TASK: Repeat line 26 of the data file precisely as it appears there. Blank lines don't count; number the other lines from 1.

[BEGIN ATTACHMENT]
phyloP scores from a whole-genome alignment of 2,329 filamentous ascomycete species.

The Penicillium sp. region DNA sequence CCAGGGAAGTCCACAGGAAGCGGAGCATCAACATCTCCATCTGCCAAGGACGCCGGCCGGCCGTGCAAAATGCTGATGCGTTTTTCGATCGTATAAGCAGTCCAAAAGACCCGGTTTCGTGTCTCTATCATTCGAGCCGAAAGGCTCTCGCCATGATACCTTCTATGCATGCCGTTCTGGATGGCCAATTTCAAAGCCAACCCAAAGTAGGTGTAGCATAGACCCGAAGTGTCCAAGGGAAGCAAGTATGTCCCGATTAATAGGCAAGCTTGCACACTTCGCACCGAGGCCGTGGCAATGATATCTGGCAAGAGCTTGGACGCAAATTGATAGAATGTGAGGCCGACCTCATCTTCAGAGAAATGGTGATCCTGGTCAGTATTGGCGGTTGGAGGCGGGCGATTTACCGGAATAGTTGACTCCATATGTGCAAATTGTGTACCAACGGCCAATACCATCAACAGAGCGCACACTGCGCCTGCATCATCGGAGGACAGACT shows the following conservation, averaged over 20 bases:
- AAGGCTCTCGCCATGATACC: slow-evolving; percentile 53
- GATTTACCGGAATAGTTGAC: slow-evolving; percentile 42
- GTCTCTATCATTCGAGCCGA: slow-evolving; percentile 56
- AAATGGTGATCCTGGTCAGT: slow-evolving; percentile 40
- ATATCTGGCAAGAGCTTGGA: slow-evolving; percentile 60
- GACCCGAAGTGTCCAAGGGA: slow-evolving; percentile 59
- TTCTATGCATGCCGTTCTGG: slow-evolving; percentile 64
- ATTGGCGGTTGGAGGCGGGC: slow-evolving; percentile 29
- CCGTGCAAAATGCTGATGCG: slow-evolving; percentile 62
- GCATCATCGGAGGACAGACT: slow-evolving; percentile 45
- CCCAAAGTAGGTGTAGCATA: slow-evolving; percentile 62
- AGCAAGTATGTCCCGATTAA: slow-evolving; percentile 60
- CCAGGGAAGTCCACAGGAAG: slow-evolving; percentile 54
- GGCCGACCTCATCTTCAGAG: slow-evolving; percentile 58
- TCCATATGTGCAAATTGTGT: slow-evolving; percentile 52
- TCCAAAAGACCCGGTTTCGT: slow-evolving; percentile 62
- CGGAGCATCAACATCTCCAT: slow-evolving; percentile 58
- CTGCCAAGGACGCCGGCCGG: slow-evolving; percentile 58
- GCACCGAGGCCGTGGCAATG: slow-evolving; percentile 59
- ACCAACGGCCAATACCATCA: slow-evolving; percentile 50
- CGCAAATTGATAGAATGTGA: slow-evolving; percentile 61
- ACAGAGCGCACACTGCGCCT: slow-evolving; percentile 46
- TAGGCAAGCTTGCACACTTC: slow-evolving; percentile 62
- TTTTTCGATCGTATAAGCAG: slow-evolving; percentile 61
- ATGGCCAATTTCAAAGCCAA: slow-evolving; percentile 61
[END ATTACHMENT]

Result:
- TTTTTCGATCGTATAAGCAG: slow-evolving; percentile 61